10. 10. Constrain innovation and entrench </li></ul> inferior technologies<br />
  11. 11. Standards and Regulations: A Comparison<br />
  12. 12. How do standards get incorporated <br />in regulations?<br /><ul><li>Incorporated directly into statutory
  13. 13. i.e. the statute reproduces the wording of the standard
  14. 14. Incorporated by reference into statutory
  15. 15. i.e. the statute refers to a particular standard, but does not reproduce the wording of the standard
  16. 16. Reproduced directly in regulations
  17. 17. Incorporated by reference into regulations
  18. 18. Used as guidelines to elaborate rules found in statutes or regulations</li></li></ul><li>MED’s roles in setting the regulations<br />MED - Construction Material and Products Approval <br /><ul><li>shall comply to the listed standard given or any equivalent standards
  19. 19. shall be certified by accredited laboratory for testing
  20. 20. shall be certified by certification body</li></ul>subject to approval by Materials Engineering Directorate (MED).<br />
  21. 21. Construction Material – Steels<br />In a global market, requests for steel produced to the specifications of other countries has increased. <br />Deciding which steel to use requires careful consideration of multiple factors, but the hunt begins with a search of steel specifications.<br />
  22. 22. Identify the right Steels Standards <br />WHEN comparing two or more steel standards, <br /> what criteria should be used to define the rules <br /> of comparison?<br />SHOULD mechanical properties or <br /> chemical composition be the main criteria?<br />IF mechanical properties are compared, which <br /> property should be the first criteria for comparison (yield strength, tensile strength, elongation, impact strength, hardness, etc.)?<br />WHEN mechanical properties or chemical compositions vary with section thickness for a given steel grade, which section thickness data should be selected as the criteria for comparison?<br />WHEN two steels have the same minimum tensile strength values, but different yield strength values, are they no longer similar?<br />SHOULD alloy steels and stainless steels be compared on their mechanical properties when they are generally selected for use based on their alloying elements’ abilities to provide satisfactory service in their intended applications?<br />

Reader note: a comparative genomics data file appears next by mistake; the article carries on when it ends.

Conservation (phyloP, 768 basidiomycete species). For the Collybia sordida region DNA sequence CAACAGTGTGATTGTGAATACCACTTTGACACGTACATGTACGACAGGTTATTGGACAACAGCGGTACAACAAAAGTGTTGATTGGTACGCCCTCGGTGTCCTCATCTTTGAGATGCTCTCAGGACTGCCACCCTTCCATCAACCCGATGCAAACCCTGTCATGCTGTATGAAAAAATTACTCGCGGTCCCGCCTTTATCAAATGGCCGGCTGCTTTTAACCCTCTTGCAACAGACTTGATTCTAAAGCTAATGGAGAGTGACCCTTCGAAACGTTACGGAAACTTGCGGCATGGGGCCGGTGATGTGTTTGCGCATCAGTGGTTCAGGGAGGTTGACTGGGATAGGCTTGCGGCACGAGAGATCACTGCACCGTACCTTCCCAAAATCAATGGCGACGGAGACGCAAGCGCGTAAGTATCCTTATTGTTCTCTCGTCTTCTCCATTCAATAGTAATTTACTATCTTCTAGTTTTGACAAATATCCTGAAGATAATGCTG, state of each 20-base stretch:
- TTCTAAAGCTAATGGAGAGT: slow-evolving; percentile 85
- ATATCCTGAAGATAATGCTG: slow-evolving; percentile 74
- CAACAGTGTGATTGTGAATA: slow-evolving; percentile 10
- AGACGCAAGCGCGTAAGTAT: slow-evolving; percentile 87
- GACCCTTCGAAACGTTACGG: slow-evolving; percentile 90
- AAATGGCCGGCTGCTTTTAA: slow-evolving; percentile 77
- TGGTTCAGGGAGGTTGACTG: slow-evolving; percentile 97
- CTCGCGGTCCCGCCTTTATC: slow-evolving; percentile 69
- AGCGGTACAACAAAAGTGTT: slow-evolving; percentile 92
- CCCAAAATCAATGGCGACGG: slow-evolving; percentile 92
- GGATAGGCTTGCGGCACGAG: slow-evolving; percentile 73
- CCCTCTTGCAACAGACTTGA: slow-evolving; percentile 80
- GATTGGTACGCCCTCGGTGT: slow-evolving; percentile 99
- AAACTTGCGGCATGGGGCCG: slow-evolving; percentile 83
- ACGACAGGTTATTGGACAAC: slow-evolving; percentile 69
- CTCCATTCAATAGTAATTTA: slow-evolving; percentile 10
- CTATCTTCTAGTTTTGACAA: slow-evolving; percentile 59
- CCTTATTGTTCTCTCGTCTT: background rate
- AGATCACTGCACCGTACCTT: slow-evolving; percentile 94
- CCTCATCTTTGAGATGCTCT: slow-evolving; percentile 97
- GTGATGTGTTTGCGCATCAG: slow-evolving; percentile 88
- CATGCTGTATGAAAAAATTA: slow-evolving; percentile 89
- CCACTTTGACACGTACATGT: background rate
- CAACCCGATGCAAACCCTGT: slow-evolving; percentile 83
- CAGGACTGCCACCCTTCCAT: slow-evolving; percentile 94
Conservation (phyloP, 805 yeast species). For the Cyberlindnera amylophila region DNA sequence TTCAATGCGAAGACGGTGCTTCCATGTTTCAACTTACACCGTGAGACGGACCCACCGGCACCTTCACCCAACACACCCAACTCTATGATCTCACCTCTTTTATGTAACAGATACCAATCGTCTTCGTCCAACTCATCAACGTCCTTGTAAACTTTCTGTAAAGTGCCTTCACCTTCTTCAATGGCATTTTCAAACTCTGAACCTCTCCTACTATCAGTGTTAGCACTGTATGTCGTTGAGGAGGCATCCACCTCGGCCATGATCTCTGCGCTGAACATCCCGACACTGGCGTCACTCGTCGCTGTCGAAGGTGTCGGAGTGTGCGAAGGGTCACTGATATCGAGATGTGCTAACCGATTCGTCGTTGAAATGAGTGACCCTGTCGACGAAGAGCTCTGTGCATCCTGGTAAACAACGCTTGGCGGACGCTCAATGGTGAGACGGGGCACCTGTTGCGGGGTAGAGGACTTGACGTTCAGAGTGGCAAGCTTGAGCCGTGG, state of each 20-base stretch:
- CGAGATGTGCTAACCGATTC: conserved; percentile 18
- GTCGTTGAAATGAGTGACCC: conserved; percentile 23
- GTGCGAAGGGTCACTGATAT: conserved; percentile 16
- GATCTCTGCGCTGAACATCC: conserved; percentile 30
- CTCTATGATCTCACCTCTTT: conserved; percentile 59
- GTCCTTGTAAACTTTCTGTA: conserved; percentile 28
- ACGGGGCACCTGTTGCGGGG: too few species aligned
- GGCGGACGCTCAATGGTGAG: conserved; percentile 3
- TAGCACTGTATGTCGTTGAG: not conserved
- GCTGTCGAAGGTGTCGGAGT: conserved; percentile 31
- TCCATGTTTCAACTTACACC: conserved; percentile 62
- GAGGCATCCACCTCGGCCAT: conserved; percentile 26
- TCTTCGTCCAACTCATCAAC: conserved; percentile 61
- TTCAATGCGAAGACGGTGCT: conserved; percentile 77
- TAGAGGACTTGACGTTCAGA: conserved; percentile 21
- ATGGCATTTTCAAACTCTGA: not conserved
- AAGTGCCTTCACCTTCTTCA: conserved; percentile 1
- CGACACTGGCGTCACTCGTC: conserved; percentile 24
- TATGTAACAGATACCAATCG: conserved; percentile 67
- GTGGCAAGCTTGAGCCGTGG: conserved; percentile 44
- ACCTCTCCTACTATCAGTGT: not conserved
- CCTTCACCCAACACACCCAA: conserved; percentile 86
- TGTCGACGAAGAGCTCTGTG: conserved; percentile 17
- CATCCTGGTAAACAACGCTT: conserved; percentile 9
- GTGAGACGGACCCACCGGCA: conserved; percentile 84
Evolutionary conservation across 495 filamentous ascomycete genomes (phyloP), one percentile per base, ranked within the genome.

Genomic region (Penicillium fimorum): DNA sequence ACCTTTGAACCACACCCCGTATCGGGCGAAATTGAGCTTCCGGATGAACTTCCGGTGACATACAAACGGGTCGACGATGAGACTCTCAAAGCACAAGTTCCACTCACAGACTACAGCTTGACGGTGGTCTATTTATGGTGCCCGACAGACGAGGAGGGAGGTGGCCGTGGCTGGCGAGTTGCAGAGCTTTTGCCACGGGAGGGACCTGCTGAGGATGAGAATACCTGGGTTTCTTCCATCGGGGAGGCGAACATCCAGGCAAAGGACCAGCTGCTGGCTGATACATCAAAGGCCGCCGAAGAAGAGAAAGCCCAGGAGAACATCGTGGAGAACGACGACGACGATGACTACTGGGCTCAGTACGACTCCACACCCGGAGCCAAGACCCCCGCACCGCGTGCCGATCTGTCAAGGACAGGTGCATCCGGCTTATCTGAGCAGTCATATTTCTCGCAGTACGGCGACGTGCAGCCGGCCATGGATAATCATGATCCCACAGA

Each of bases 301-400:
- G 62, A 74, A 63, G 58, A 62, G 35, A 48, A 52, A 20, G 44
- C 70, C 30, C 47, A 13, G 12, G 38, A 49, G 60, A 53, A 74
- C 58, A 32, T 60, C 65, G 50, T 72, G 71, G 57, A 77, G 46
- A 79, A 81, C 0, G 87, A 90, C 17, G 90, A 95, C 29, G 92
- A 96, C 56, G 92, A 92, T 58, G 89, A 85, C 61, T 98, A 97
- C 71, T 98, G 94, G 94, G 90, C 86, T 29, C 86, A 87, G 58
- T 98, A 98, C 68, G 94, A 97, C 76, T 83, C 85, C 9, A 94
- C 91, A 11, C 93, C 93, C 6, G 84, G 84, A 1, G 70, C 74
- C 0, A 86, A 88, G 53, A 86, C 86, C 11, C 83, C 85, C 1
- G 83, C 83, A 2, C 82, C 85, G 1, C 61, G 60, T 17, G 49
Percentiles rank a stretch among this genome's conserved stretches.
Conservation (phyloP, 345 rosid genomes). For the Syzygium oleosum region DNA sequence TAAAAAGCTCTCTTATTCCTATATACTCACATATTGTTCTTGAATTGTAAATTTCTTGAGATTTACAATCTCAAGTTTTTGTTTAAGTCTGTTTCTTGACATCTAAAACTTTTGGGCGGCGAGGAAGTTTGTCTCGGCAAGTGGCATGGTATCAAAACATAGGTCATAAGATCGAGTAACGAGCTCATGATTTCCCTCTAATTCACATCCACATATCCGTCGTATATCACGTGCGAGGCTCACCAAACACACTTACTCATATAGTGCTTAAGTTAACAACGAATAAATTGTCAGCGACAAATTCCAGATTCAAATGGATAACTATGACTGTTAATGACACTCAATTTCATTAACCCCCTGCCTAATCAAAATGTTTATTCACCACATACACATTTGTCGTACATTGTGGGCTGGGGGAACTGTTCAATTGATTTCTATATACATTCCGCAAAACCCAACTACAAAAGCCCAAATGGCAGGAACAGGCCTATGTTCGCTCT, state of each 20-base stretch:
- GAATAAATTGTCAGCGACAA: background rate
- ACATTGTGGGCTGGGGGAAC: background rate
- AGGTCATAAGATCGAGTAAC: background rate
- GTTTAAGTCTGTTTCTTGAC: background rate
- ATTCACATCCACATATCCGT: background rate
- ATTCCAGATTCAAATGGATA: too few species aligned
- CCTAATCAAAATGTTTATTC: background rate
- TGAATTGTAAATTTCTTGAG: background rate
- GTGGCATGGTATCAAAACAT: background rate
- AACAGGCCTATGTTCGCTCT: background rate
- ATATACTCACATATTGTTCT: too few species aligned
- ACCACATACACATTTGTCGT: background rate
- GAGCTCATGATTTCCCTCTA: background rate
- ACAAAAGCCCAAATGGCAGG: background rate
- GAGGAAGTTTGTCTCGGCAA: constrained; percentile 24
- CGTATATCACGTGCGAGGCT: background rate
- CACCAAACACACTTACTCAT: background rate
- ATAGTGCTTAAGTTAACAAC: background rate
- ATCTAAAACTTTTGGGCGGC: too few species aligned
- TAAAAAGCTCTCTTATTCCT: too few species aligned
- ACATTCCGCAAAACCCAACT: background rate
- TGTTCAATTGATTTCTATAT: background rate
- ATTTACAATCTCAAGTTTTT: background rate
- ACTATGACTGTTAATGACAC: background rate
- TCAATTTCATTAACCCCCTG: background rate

23. 23. Steels Standards used inMinistry of Work Standards Specifications <br /><ul><li>BS 4449 Steel for the reinforcement of concrete: Weld-able reinforcing steel. </li></ul> Bar, coil and decoiled product: Specification.<br /><ul><li>BS 4482 Steel wire for the reinforcement of concrete products: Specification.
  24. 24. BS 4483 Steel fabric for the reinforcement of concrete: Specification
  25. 25. BS 6744 Stainless steel bars for the reinforcement of /and use in concrete.</li></ul> Requirements and test methods<br /><ul><li>BS EN 10088-1 Stainless steels: List of stainless steels
  26. 26. BS EN 10088-2 Stainless steels: Technical delivery conditions for sheet/plate </li></ul> and strip of corrosion resisting steels for general purposes<br /><ul><li>BS EN 10088-3 Stainless steels: Technical delivery conditions for semi-finished products, bars, rods, wire, sections and bright products of corrosion resisting steels for general purposes
  27. 27. BS 5135 Specification for arc welding of carbon and carbon manganese steels</li></li></ul><li>Thank You <br />